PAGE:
5. Kelsey JL, Whittemore AS, Evans AS, Thompson WD. Methods in observational epidemiology. New York, United States: Oxford University Press, 1996.
  6. Schlesselman J. Case-control studies: design, conduct, analysis. New York, United States: Oxford University Press, 1982.
  7. Rothman KJ. Modern epidemiology. Boston, United States: Little, Brown and Company, 1986.
  8. Schulz KF, Grimes DA. Unequal group sizes in randomised trials: guarding against guessing. Lancet. 2002 Mar 16;359(9310):966-70. | CrossRef | PubMed |
  9. Wiebe DJ. Firearms in US homes as a risk factor for unintentional gunshot fatality. Accid Anal Prev. 2003 Sep;35(5):711-6. | CrossRef | PubMed |
  10. Grimes DA, Schulz KF. Compared to what? Finding controls for case-control studies. | CrossRef | PubMed |
  11. Madrid E, Martínez F. Statistics for the faint of heart – how to interpret confidence intervals and p values. Medwave 2014;14(1):5892. | CrossRef |
  12. Katz MH. Multivariable analysis: a practical guide for clinicians and public health researchers. Third edition. United Kingdom: Cambridge University Press, 2011.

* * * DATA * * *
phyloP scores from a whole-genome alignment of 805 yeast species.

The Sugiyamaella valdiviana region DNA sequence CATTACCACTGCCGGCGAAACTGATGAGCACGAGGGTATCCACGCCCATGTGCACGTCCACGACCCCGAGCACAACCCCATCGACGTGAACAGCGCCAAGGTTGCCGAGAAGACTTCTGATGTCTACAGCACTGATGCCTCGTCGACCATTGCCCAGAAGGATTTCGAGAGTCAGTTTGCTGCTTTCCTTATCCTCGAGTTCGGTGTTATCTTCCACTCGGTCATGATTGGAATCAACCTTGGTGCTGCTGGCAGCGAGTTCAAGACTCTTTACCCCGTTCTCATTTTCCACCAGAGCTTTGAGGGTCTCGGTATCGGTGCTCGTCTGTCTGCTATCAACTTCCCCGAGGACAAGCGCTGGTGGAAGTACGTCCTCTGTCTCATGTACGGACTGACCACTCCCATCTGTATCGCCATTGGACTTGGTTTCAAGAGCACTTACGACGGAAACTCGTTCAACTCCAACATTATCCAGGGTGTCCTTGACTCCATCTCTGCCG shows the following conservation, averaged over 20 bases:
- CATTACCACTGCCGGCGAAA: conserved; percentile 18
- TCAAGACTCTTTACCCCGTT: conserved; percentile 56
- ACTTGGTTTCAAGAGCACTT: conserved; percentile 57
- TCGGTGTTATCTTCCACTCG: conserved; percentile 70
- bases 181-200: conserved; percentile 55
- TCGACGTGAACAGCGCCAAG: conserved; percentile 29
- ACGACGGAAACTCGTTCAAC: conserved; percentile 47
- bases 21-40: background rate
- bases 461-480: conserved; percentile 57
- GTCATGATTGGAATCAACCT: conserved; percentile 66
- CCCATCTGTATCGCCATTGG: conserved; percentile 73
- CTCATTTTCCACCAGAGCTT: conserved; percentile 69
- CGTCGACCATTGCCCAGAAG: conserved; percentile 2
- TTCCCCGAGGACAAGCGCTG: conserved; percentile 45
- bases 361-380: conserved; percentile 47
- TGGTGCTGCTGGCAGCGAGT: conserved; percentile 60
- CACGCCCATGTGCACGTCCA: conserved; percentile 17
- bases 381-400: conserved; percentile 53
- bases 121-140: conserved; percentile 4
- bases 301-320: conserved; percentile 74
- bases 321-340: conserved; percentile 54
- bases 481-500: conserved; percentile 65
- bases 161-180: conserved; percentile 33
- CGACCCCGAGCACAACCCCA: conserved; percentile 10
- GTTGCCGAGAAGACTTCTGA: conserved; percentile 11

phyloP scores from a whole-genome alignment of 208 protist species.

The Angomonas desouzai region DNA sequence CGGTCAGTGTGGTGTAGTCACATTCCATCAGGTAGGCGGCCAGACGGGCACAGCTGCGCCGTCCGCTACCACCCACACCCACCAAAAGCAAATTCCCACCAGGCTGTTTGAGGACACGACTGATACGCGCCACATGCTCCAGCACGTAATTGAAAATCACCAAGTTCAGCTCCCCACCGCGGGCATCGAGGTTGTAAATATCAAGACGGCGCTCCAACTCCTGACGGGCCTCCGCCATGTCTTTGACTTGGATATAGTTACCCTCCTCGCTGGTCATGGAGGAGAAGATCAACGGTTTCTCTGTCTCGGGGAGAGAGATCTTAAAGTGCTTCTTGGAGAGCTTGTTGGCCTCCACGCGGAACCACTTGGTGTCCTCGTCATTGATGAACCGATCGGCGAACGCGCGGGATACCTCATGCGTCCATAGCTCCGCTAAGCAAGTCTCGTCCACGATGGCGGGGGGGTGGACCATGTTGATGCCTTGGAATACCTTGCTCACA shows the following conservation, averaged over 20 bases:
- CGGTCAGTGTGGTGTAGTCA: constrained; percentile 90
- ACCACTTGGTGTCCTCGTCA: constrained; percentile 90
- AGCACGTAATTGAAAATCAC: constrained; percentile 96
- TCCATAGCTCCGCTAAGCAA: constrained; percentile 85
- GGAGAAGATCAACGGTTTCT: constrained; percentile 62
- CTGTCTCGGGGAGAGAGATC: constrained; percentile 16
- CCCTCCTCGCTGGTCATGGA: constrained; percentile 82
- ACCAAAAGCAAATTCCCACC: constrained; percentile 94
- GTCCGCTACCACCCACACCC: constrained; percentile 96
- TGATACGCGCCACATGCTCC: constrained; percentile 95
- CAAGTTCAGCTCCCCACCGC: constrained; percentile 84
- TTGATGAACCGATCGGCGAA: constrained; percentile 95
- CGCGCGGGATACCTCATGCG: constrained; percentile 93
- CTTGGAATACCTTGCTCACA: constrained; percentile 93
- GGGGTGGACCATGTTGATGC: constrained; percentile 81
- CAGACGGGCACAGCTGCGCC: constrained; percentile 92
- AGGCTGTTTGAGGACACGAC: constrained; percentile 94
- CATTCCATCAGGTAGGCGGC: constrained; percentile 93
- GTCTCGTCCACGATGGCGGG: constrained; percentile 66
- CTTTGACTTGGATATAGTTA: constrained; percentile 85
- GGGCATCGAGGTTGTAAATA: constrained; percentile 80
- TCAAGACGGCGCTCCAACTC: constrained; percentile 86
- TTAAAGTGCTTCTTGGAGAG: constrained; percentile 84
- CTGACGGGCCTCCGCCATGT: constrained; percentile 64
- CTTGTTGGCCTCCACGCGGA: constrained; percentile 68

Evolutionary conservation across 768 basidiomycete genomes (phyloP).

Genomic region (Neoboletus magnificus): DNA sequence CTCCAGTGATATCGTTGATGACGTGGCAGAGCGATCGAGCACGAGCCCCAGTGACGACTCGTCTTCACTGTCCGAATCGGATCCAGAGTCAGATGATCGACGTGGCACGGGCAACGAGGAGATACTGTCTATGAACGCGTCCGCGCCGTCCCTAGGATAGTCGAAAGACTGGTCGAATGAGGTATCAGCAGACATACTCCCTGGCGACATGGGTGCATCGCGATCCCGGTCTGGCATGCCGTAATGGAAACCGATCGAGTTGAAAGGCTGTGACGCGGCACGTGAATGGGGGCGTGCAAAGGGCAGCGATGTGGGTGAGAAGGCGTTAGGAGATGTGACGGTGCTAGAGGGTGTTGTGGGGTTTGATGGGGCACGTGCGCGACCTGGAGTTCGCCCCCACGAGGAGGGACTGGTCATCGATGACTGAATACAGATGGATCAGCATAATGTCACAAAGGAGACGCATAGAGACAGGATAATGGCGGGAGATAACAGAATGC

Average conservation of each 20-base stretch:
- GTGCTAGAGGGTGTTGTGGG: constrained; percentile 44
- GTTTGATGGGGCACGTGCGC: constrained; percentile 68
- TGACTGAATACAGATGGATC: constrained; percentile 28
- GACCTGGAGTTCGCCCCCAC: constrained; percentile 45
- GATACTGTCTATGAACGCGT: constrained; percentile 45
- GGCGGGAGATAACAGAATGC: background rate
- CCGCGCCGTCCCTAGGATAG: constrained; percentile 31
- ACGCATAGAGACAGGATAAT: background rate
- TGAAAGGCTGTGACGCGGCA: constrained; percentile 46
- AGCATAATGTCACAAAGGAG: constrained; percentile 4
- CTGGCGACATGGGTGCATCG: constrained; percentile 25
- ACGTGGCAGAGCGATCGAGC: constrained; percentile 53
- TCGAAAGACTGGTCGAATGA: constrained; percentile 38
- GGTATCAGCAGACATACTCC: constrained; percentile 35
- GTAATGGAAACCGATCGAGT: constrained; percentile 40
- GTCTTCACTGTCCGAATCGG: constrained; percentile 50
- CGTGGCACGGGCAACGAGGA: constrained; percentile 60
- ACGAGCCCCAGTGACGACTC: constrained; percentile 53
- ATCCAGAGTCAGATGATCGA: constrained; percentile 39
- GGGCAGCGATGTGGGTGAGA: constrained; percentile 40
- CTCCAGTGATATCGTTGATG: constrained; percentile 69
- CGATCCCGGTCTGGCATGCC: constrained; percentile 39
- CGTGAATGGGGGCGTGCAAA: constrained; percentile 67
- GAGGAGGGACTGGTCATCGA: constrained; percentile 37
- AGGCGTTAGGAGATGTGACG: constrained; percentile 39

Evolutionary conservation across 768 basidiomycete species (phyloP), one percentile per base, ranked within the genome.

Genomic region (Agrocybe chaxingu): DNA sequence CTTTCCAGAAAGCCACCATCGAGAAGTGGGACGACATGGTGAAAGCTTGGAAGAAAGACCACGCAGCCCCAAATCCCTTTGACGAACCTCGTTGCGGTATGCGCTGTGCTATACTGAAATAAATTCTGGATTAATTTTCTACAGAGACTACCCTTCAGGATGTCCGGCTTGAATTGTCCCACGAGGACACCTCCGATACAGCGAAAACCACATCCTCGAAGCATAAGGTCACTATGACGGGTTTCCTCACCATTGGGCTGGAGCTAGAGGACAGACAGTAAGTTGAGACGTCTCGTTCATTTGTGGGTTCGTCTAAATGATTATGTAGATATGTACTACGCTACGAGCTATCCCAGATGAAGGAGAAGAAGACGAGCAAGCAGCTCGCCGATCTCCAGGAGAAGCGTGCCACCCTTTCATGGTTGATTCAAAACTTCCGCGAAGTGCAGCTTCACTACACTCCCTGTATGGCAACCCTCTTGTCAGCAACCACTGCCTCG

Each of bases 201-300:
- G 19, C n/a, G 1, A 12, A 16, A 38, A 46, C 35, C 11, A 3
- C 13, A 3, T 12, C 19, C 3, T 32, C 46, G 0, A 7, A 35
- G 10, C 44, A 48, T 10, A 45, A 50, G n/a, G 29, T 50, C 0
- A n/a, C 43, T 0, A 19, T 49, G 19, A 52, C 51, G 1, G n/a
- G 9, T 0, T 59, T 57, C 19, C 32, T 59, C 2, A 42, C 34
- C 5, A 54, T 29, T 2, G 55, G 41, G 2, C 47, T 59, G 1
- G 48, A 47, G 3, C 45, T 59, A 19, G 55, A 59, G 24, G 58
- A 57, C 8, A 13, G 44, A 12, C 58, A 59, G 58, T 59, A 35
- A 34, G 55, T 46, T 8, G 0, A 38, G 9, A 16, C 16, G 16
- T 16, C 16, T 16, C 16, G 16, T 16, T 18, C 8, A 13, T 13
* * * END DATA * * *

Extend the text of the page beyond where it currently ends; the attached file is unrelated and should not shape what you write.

Schulz KF, Grimes DA. Case-control studies: research in reverse. Lancet. 2002 Feb 2;359(9304):431-4. | CrossRef | PubMed |

Moss AR, Osmond D, Bacchetti P, Chermann JC, Barre-Sinoussi F, Carlson J. Risk factors for AIDS and HIV seropositivity in homosexual men. Am J Epidemiol. 1987 Jun;125(6):1035-47. | PubMed |

Grimes DA, Schulz KF. An overview of clinical research: the lay of the land. Lancet. 2002 Jan 5;359(9300):57-61. | CrossRef | PubMed |

Aschengrau A, Seage G. Essential of epidemiology in public health, 2nd. Ed. Mississauga, Canáda: Jones and Barlett Publishers, 2007.

Kelsey JL, Whittemore AS, Evans AS, Thompson WD. Methods in observational epidemiology. New York, United States: Oxford University Press, 1996.

Schlesselman J. Case-control studies: design, conduct, analysis. New York, United States: Oxford University Press, 1982.

Rothman KJ. Modern epidemiology. Boston, United States: Little, Brown and Company, 1986.

Schulz KF, Grimes DA. Unequal group sizes in randomised trials: guarding against guessing. Lancet. 2002 Mar 16;359(9310):966-70. | CrossRef | PubMed |

Wiebe DJ. Firearms in US homes as a risk factor for unintentional gunshot fatality. Accid Anal Prev. 2003 Sep;35(5):711-6. | CrossRef | PubMed |

Grimes DA, Schulz KF. Compared to what? Finding controls for case-control studies. | CrossRef | PubMed |

Madrid E, Martínez F. Statistics for the faint of heart – how to interpret confidence intervals and p values. Medwave 2014;14(1):5892. | CrossRef |

Katz MH. Multivariable analysis: a practical guide for clinicians and public health researchers. Third edition. United Kingdom: Cambridge University Press, 2011.